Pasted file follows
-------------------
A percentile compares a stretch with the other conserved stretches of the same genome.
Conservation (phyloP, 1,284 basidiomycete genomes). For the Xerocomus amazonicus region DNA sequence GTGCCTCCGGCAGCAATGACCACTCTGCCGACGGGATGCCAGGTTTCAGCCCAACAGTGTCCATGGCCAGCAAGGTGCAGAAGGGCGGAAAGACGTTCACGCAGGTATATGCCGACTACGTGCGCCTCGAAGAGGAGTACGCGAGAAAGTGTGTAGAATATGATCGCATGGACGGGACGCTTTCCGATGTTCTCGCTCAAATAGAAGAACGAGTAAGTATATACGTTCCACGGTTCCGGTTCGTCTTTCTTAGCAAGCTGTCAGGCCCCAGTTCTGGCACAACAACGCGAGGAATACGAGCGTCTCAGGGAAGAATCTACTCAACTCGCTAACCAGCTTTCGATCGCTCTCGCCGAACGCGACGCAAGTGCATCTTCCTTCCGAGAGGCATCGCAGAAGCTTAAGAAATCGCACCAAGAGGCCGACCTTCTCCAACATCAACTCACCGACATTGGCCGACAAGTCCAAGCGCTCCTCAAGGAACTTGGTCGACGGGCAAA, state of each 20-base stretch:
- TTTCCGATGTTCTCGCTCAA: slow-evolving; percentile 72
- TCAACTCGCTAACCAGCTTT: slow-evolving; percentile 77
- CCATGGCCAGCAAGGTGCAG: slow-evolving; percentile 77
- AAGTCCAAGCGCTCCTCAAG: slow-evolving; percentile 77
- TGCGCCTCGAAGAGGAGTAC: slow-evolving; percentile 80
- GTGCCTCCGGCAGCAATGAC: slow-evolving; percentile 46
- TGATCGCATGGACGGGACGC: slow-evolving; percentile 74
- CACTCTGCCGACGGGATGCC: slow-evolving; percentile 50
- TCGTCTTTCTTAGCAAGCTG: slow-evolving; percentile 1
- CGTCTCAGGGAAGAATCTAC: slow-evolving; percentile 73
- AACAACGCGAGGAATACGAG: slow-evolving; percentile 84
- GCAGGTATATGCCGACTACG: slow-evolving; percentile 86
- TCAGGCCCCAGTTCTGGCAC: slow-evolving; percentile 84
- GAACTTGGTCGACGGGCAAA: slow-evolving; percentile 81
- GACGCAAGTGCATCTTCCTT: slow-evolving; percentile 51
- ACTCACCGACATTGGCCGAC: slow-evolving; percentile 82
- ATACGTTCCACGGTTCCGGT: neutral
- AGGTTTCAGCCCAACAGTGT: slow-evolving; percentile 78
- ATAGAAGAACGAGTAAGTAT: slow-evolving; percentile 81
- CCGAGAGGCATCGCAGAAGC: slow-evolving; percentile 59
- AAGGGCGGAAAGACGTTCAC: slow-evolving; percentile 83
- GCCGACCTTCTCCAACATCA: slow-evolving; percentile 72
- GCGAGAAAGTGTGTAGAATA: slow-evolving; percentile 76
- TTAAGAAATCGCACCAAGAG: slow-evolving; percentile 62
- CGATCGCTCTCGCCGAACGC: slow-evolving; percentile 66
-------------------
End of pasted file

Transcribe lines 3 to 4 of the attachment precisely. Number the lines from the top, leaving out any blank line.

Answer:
- TTTCCGATGTTCTCGCTCAA: slow-evolving; percentile 72
- TCAACTCGCTAACCAGCTTT: slow-evolving; percentile 77